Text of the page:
Posted By Jonathan on April 2, 2012
We have been very fortunate when it comes to avoiding deer and rabbit damage in our garden. Last year, it took about 2 weeks until they found our newly planted plum trees, and then they only stripped the one tree, and never came back. They did eat some of my wife’s flowers, but not excessively. Our blueberries got mowed on the first night, however, so we quickly installed a fence and didn’t have any issues after that.
Most deer can leap over anything less than 8 feet with little effort. Our fence is 5 feet, though, and we haven’t had any problems. Our fruit garden is fenced in with 4 foot fence, and no problems thus far. We are counting our blessings. If they began getting in, I would quickly double the size of the fence to around 10 feet, but placing another section of 5 foot fence on top of the existing fence. My hope is that they will go for the grass/weeds outside the garden which are easier to get to.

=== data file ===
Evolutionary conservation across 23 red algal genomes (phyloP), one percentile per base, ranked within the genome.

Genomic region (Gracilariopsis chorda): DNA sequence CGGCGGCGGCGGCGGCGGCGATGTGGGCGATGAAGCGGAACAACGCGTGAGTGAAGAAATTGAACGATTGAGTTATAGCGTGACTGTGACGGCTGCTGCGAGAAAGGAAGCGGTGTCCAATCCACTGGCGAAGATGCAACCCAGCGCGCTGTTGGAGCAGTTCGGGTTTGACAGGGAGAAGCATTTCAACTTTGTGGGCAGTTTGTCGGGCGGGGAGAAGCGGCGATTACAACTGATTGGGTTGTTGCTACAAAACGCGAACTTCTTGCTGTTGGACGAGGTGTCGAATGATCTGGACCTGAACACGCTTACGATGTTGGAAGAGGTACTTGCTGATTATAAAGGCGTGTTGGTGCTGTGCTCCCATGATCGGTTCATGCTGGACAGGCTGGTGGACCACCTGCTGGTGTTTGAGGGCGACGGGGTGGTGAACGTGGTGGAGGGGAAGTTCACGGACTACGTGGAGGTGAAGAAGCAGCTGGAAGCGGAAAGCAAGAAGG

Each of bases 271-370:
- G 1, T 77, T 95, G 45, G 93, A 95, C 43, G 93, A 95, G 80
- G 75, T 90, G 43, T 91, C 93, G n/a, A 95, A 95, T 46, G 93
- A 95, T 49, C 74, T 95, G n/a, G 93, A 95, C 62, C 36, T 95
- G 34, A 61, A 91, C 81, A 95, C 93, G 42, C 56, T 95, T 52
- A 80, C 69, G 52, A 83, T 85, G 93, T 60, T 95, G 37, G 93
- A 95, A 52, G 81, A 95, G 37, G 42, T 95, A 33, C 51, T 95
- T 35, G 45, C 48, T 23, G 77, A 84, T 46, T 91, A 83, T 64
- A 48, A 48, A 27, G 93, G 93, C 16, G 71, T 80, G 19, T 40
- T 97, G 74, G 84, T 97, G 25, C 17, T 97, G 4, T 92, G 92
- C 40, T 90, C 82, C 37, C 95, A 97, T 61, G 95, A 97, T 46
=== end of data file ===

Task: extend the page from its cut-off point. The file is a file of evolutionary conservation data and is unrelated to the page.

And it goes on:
In addition to keeping the deer out, this fence has also kept the rabbits out. I’m pretty sure a baby rabbit could still get in, however, I don’t think we have many around. If they started getting in, I would simply place chicken fence around the entire perimeter, so the openings are much smaller.
Also, this past weekend I placed 5 foot fence in a circle around our plum trees and cherry tree, around 5-6 feet away from the tree. I’m counting on the deer not wanted to leap over the fence into such a small area. Also, the tree should be just out of reaching distance for the deer. Using this setup also allows us to use pantyhose as a way of tying the tree in place, rather than buying tree staking kits. Just tie the pantyhose to the tree, and to the fence in various places, and the tree is secure. You can also tie individual branches in place, to give the tree a very uniform look.